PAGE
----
Mindfulness meditation may benefit older adults with mild cognitive impairment (MCI), according to a small pilot study published in the Journal of Alzheimer’s Disease.
There’s currently no known way to prevent older adults with MCI from developing Alzheimer’s disease, but mindfulness meditation may be a safe and feasible non-pharmacological treatment that can help.
Mindfulness means maintaining a moment-by-moment, non-judgmental awareness of thoughts, feelings, bodily sensations, and surrounding environment.
“Our study showed promising evidence that adults with MCI can learn to practice mindfulness meditation, and by doing so may boost their cognitive reserve,” said Rebecca Erwin Wells, MD, MPH, associate professor of neurology at Wake Forest School of Medicine, a practicing neurologist at Wake Forest Baptist Medical Center and associate director of clinical research for its Center for Integrative Medicine.
Cognitive reserve is a person’s capacity to maintain normal cognitive function in the presence of deteriorating brain function.
“While the concept of mindfulness meditation is simple, the practice itself requires complex cognitive processes, discipline and commitment,” Wells explained. “This study suggests that the cognitive impairment in MCI is not prohibitive of what is required to learn this new skill.”
Previous research has shown that high levels of chronic stress negatively impact the hippocampus, a part of the brain involved in memory and learning, and are associated with increased incidence of MCI and Alzheimer’s. Other studies have indicated that non-drug interventions such as aerobic exercise can have positive effects on cognition, stress levels and the brain.
To determine whether a mindfulness-based stress-reduction (MBSR) program could benefit adults with MCI, the study team recruited 14 men and women between the ages of 55 and 90 with clinically diagnosed MCI and randomized them to either an eight-week course involving mindfulness meditation and yoga or a “waiting list” control group.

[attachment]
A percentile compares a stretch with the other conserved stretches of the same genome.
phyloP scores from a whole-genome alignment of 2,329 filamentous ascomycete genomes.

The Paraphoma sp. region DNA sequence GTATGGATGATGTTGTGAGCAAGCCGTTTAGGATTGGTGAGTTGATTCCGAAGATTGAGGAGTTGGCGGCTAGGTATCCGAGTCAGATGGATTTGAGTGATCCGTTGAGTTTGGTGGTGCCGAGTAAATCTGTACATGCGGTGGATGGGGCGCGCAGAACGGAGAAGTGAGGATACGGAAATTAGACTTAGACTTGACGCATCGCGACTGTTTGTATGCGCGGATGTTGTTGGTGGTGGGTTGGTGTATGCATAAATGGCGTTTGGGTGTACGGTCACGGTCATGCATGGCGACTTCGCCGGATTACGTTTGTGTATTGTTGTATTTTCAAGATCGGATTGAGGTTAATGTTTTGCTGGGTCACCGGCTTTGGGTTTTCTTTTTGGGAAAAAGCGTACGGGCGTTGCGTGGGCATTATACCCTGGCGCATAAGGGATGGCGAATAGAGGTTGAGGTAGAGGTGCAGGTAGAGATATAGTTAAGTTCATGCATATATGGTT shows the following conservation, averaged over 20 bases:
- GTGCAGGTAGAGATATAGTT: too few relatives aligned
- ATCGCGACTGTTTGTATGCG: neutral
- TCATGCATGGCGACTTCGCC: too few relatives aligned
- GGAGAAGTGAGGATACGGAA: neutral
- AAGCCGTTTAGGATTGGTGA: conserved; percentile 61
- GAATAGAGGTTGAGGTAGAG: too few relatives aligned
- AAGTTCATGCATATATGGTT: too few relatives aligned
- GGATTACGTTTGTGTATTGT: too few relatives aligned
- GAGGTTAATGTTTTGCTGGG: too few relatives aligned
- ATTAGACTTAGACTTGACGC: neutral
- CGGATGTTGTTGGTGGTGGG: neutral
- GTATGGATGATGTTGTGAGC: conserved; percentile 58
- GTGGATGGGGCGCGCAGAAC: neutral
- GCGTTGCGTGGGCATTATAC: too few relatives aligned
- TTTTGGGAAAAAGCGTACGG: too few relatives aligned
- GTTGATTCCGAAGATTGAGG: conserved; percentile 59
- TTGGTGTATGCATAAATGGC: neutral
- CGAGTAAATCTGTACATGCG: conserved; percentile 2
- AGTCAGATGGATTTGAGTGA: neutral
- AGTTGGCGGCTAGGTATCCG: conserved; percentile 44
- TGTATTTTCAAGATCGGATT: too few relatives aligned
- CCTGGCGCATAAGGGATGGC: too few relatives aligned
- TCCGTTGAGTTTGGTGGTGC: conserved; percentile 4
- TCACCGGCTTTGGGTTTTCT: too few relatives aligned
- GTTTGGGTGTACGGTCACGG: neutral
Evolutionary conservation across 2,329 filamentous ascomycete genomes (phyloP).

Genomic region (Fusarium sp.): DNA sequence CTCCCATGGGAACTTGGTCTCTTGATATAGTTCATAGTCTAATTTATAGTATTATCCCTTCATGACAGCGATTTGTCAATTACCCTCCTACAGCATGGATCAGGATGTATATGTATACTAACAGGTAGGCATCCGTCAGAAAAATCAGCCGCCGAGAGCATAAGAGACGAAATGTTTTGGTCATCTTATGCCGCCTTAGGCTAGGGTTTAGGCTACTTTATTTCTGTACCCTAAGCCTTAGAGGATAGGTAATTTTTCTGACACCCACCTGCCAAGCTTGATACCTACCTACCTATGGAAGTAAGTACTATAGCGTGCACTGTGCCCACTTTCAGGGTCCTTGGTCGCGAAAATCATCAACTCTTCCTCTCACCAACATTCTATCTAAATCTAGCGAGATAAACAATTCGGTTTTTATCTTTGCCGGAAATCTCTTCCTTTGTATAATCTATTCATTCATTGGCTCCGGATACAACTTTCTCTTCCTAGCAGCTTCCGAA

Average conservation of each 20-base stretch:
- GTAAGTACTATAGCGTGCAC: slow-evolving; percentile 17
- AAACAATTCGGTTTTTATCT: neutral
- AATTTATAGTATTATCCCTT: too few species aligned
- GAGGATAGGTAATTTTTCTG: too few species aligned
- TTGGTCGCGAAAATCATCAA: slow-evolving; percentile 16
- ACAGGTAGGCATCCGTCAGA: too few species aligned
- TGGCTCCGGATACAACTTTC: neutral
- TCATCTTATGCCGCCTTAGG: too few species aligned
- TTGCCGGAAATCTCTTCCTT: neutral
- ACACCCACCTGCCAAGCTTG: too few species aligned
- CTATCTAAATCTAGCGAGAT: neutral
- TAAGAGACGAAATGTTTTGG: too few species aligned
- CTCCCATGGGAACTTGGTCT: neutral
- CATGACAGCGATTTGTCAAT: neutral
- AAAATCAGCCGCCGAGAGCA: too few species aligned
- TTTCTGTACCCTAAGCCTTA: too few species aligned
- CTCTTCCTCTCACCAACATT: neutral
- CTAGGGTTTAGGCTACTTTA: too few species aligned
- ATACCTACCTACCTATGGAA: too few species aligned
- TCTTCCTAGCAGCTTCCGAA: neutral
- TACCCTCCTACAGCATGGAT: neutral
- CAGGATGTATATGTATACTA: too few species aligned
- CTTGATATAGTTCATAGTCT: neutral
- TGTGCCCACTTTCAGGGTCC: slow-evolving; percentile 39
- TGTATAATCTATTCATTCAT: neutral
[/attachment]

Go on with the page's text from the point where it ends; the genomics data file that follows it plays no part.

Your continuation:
The researchers previously reported that the nine participants who completed the MBSR program showed trends toward improvements on measures of cognition and well-being and indications of positive impacts on the hippocampus as well as other areas of the brain associated with cognitive decline.
The new study adds context to those findings with an analysis of the MBSR participants’ responses in interviews conducted at the end of the eight-week course.
“While the MBSR course was not developed or structured to directly address MCI, the qualitative interviews revealed new and important findings specific to MCI,” Wells said. “The participants’ comments and ratings showed that most of them were able to learn the key tenets of mindfulness, demonstrating that the memory impairment of MCI does not preclude learning such skills.”
Participants who practiced at least 20 minutes a day were most likely to have understood the underlying concepts of mindfulness, Wells noted.
“Until treatment options that can prevent the progression to Alzheimer’s are found, mindfulness meditation may help patients living with MCI,” said Well.
The limitations of the study include the small sample size and that the results may not generalize to all patients with MCI, as two-thirds of the participants in this study had a college education or more. Additional research is needed to further test the preliminary hypotheses contained in this study.